Pioneer diver Nick Nemetz to vie for second state title this weekend
AnnArbor.com file photo
Hours upon hours of work have turned Pioneer diver Nick Nemetz into an All-American. He’ll have at least four more years to add to his already impressive resume when he moves on to compete collegiately at Notre Dame.
But he only after more shot at an MHSAA state championship this weekend.
Nemetz doesn’t hold any Pioneer team records. A lineage of eight individual diving champs - including 1984 Olympic silver medalist Bruce Kimball - make that a pretty tough list to crack. But his score of 523.80 while winning Tuesday’s regional set the Huron pool record. He already owns the records at Saline and Chelsea.
“It’s really nice to just see your name on the (record) board - it feels good,” said Nemetz.
Nemetz was a state champion as a sophomore. After finishing third last year, he’s hoping to reclaim his spot as the state’s best diver Friday and Saturday at Oakland University.
“Yeah, I’m looking to win,” said Nemetz. If he does, he’d be the fourth Pioneer to have won twice, joining Kimball (1980, ’81), Andrew Sivulka (’98, ’99, 2000), and Eric DeMarco (’02, ’03).
Nemetz joined the conversation with those elite Pioneer divers through natural ability paired with top-notch instruction from current Pioneer diving coach, Mandy Eby.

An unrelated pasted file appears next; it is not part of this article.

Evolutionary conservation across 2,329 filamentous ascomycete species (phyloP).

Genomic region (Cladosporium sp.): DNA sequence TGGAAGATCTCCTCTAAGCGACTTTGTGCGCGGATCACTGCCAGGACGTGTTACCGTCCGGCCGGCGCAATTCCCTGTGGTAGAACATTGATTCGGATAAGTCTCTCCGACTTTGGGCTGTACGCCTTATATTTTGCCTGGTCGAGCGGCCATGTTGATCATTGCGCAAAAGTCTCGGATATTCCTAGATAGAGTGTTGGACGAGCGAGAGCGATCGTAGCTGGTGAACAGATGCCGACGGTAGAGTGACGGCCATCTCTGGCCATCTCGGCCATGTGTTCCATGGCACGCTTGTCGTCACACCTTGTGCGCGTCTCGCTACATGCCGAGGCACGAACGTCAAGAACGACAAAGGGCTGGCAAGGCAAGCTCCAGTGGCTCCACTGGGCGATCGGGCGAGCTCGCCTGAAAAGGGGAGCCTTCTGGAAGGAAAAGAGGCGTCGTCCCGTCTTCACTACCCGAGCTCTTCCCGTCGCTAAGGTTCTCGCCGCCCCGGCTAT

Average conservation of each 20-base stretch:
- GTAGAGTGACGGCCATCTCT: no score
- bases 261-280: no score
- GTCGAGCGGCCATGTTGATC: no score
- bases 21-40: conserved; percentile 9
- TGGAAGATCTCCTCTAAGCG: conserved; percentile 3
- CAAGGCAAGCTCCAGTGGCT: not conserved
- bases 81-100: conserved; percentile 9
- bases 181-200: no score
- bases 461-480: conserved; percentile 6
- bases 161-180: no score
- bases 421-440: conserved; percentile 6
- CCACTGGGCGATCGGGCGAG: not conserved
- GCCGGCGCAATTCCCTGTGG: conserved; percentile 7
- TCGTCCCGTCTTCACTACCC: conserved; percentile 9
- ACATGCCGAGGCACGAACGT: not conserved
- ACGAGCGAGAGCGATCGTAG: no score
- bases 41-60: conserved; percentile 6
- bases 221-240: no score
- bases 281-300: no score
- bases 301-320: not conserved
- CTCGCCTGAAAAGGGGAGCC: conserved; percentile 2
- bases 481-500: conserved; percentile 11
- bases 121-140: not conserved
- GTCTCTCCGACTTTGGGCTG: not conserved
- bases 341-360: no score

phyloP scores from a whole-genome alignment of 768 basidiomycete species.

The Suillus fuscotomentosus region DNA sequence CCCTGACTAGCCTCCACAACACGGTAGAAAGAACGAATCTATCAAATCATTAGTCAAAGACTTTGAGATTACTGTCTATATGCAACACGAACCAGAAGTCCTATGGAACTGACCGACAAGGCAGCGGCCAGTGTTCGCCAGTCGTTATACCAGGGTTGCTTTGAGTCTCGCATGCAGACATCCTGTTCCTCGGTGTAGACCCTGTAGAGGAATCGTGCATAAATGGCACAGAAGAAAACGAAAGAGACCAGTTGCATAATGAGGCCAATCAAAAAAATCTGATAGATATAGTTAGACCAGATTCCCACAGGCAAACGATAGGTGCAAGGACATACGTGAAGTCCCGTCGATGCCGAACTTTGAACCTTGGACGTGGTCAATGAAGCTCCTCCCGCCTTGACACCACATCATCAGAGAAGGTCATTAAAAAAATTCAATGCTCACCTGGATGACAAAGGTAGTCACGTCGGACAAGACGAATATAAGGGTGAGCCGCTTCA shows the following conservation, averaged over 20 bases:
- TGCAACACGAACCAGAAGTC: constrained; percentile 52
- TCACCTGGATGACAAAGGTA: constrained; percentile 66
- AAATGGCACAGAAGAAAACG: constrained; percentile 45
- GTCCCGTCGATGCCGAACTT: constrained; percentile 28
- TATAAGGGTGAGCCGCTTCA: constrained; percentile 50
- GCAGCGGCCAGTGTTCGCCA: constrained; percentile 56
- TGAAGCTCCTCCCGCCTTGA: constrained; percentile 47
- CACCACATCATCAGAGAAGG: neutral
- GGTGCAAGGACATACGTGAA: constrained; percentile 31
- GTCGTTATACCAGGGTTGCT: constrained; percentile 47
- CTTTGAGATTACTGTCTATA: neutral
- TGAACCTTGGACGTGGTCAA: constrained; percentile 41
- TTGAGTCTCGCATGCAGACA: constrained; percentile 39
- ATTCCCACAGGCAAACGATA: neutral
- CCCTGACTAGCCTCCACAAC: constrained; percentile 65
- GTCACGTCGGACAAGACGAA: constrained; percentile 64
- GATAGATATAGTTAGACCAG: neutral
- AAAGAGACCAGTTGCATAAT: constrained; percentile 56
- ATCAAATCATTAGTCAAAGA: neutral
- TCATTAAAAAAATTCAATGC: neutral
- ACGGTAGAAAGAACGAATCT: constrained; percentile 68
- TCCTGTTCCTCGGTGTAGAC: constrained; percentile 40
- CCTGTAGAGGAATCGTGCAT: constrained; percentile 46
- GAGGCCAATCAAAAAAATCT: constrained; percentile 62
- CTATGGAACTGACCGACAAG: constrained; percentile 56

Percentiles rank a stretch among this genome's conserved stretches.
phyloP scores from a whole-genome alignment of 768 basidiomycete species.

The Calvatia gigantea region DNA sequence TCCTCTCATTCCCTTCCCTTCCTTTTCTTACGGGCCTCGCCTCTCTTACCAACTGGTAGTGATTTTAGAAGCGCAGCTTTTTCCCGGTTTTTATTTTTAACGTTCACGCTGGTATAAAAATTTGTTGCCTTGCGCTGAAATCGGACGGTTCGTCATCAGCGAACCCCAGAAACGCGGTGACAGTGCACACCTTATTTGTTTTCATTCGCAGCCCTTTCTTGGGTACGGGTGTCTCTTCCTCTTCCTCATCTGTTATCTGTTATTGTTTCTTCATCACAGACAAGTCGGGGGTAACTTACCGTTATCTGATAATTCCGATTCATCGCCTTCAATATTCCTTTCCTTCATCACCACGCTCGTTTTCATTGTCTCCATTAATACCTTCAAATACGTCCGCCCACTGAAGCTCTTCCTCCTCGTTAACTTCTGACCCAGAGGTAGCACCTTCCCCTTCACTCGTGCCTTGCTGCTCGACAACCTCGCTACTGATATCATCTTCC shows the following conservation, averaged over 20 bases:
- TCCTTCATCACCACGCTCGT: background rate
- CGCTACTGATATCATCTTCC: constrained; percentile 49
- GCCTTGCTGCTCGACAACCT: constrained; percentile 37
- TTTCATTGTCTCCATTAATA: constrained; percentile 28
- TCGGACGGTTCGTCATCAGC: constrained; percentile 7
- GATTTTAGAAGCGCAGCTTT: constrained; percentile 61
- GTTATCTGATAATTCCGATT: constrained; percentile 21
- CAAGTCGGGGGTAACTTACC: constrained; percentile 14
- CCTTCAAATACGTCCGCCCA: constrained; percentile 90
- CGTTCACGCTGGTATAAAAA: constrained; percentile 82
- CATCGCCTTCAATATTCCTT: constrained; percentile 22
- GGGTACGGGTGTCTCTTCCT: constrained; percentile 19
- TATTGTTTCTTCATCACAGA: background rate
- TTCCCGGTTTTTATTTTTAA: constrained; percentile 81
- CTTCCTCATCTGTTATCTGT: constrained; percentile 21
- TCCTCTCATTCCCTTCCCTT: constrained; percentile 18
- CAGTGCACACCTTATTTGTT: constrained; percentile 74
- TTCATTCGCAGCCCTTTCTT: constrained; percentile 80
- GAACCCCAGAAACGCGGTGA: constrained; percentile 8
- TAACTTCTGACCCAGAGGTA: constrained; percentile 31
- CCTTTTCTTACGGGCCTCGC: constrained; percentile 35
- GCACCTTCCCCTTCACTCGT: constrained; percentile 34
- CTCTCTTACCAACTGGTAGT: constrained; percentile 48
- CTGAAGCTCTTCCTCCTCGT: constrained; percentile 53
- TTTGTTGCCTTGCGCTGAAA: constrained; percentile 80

“I just remember he always had this amazing ability to jump, but he couldn’t’ really spin, though,” said Eby, who started coaching Nemetz seven years ago at the Huron Valley Swim Club and Club Wolverine Swimming. “Now he knows how to spin and put it all together. He’s got an amazing amount of spatial awareness, more than I’ve ever seen.
“He’s fun to watch. He’s really worked hard for the past six or seven years or so.”
Nemetz knows he has to be at his best to claim his second title at the Division 1 finals. Though the reigning champion - Clarkston’s Jordan Zendejas - has since graduated, Zeeland’s Tyler Keelean, who edged Nemetz for runner-up honors, and Northville’s Kevin Bain, who wasn’t far behind in fourth, will be among those competing for the top spot. “Consistency,” Nemetz said is his primary focus. “I just need to not mess up on anything. If I do my dives how I usually do them, I should be good.”